Drylands Conservation Programme

The Endangered Wildlife Trust Drylands Conservation Programme’s mission is to maintain ecosystem conditions in the drylands that can support biodiversity, including threatened species such as Riverine Rabbit, whilst simultaneously ensuring socio-economic benefits to landowners and communities.

Conservation status of the Riverine Rabbit
The Riverine Rabbit (scientific name: Bunolagus monticularis) is also known in Afrikaans as the Oewerkonyn, Doekvoetjie, Vleihaas, Boshaas. Historically it was referred to as the Pondhaas because not long after its discovery, Captain G. C Shortridge, the curator of a museum in King Williams Town, offered a pound (the currency at the time) for each rabbit brought to him.
The Riverine Rabbit is one of southern Africa's most threatened mammals and is listed as Critically Endangered. In the eighties it was suggested that the remaining suitable habitat might support a maximum of 1400 rabbits in the Karoo. However, new isolated populations have since been found (in 2003) in the Western Cape near Montagu and Touwsriver. At present the EWT-DCP is trialing new innovative camera trap census technique in order to find a way to count these elusive creatures of the Karoo plains.  Only a small proportion of Riverine Rabbit habitat is protected within provincial nature reserves or national parks and the majority of the species distribution range is private Karoo farmland or private reserves, such as the Sanbona Wildlife Reserve.

Distribution range, habitat and threats of the Riverine Rabbit
The Riverine Rabbit is endemic to the semi-arid Great Karoo and parts of the Klein Karoo region of South Africa. The Riverine Rabbit functions as the flagship species as well as an indicator species for the river ecosystems of the Karoo as its regional extinction in many areas of its former natural distribution range is indicative of the degraded status of the riverbanks along the perennial Karoo rivers.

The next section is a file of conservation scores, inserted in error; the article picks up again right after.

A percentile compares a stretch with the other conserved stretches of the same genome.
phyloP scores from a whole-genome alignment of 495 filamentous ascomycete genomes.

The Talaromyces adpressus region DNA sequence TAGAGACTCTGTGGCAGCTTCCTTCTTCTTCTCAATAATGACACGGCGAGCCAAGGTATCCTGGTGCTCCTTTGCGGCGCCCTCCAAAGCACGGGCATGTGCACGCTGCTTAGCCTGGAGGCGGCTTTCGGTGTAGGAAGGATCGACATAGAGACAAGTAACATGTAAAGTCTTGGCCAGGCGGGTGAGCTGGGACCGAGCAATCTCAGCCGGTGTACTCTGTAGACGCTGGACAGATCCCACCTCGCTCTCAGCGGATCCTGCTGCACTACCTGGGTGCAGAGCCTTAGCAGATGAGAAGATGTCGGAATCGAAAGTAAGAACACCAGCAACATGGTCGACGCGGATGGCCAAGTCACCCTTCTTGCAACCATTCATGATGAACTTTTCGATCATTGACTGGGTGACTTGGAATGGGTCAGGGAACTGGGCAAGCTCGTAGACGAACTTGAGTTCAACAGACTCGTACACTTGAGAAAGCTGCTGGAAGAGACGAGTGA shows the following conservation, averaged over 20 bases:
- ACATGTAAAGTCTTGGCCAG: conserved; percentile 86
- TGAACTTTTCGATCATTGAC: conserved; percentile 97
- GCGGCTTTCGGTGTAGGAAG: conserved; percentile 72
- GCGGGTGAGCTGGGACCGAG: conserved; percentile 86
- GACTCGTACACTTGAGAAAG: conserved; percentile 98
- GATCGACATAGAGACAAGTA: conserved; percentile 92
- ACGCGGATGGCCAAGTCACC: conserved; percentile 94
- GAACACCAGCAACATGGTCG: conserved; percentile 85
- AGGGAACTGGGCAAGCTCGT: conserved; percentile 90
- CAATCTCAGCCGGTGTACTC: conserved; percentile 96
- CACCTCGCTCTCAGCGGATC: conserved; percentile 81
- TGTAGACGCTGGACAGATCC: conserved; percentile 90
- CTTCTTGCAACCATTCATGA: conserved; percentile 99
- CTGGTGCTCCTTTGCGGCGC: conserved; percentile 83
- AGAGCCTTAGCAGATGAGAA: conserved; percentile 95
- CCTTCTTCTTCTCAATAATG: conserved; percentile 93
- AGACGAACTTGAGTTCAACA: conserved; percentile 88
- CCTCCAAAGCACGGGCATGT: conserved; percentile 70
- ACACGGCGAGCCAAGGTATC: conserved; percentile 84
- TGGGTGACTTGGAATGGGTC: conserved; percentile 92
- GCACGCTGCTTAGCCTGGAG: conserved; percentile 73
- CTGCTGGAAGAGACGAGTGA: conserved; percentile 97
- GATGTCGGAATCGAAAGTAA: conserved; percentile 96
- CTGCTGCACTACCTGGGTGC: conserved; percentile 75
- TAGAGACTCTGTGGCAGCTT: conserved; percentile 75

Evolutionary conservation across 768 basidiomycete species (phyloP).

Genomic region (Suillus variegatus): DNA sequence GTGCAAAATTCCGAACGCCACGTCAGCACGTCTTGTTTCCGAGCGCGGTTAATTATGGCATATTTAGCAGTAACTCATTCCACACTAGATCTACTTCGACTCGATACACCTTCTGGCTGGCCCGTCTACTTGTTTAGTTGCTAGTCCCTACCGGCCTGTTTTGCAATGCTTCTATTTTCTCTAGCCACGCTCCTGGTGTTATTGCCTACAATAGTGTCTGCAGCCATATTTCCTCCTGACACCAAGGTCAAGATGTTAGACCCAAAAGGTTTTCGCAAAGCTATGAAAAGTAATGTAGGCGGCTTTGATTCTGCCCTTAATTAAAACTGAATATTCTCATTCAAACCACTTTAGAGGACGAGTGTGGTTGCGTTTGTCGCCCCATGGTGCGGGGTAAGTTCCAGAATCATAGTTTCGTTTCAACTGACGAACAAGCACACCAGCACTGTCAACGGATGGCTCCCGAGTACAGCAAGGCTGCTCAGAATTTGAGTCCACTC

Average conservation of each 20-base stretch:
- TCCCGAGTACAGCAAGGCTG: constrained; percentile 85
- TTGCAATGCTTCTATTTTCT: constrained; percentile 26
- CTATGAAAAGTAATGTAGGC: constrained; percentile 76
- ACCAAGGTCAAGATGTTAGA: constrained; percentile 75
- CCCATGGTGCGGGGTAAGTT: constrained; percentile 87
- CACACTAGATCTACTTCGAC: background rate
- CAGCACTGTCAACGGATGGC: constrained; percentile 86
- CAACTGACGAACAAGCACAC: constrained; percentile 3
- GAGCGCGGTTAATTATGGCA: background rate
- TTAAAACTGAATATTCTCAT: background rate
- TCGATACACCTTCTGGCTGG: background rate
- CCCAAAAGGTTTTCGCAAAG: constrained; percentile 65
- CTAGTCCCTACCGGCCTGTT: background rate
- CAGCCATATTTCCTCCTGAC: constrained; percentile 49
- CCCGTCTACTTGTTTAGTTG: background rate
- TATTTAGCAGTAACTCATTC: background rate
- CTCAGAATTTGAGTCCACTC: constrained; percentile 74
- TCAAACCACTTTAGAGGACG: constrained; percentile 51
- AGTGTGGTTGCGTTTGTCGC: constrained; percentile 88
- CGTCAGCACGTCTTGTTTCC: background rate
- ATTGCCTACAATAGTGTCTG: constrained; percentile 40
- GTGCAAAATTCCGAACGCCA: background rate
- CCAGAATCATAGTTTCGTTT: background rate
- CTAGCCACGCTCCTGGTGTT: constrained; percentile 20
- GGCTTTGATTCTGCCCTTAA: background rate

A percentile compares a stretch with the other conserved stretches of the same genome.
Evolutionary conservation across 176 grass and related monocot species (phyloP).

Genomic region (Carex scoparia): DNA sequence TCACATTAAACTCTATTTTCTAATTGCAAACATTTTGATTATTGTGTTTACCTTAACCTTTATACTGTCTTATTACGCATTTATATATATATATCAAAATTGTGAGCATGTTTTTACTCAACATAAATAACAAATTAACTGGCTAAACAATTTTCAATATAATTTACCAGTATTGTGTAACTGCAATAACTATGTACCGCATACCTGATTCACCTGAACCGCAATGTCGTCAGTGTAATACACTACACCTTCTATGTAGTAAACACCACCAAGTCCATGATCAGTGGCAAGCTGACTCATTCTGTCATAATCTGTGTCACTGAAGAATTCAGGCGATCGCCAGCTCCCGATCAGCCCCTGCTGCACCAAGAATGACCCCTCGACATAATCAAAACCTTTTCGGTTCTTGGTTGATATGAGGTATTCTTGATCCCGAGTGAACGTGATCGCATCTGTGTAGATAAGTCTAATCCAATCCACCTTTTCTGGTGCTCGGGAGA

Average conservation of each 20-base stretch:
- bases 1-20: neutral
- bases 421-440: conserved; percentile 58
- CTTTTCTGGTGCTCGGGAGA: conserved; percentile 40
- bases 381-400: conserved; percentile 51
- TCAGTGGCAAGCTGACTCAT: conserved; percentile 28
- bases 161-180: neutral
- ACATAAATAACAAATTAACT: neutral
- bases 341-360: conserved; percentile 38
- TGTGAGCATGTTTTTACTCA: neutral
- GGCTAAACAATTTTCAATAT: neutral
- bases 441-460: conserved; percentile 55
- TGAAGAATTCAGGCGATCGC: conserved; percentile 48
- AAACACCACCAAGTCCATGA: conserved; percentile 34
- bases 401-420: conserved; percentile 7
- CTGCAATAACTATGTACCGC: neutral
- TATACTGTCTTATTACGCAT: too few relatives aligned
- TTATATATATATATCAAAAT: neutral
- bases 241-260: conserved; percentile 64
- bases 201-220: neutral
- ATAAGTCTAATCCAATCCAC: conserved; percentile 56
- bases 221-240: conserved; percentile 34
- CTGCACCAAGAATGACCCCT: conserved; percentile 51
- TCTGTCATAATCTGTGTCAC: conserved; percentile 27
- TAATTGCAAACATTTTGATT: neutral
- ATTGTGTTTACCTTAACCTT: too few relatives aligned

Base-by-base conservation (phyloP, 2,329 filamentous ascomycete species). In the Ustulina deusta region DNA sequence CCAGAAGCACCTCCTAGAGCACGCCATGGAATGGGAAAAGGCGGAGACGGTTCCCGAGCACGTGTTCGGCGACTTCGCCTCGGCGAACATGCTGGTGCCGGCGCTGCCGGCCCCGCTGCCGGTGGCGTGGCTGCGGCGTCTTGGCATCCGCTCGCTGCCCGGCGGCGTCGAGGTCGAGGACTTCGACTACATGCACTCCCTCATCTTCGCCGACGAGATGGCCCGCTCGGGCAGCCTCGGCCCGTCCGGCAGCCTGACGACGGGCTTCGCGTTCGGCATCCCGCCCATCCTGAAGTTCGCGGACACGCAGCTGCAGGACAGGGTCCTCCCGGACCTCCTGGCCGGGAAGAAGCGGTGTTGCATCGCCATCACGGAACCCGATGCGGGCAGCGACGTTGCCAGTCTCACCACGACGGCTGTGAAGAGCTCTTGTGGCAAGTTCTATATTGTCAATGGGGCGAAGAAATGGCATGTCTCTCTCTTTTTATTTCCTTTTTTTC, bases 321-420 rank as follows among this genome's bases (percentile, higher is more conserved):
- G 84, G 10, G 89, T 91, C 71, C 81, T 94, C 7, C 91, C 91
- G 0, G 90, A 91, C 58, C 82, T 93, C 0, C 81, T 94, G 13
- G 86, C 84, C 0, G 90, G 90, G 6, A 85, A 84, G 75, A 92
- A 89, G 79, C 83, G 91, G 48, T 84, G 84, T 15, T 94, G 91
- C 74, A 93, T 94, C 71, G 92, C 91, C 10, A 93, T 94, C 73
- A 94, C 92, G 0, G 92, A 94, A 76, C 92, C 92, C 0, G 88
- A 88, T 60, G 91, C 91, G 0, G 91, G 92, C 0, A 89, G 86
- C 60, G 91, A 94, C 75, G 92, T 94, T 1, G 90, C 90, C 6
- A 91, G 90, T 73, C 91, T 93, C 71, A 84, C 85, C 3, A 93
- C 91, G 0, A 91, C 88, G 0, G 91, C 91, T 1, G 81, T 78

How to distinguish a Riverine Rabbit from other South African hares and rabbits
Rabbits and hares belong to the order Lagomorpha and to the family Leporidae. In the Karoo there are two hare species, the Cape Hare Lepus capensis and Scrub Hare Lepus saxatilis and two rabbit species, the Hewitt's Red Rock Rabbit Pronolagus saundersiae and the Riverine Rabbit Bunolagus monticularis. Rabbits are born blind, hairless and immobile and are therefore totally dependent on their mother after birth. Hare offspring are born with open eyes, fully furred and active within 48h after birth...Download our pamphlet: (sightings information form / contact details / information on Rabbits & Hares.Download pdf.


 

How can you assist the EWT-DCP in saving the Riverine Rabbit from extinction?
Please contact us if you see a Riverine Rabbit or you thought you saw one. It would be important to us to receive detailed information from you on date, time and locality of your sighting.
Should you find a carcass of a Riverine Rabbit in the veld or perhaps on the back roads of the Karoo please keep it refrigerated (don’t freeze it) and contact us immediately. We need any sample of the species we can get for our genetic analyses. (But please do not kill any rabbit for this purpose).

  • Please help us to increase awareness on this unique mammal and its threatened habitat in South Africa by informing your family, friends and colleagues about its unique place in the Karoo ecosystems
  • Please consider supporting us financially – even a small donation goes a long way. Make a contribution through GivenGainwebpage.
  • If you think you might have Riverine Rabbit habitat on your farm or smallholding, think about purchasing a camera trap to put out in suitable habitat and please send us any pictures that might be one of these beautiful bunnies

Contact us:

Cobus Theron: Programme Manager cobust@ewt.org.za
Bonnie Schumann: Senior Field Officer bonnies@ewt.org.za
Esther Matthew Field Work Intern email
Insauf De Vries: Assistant Intern insaufd@ewt.org.za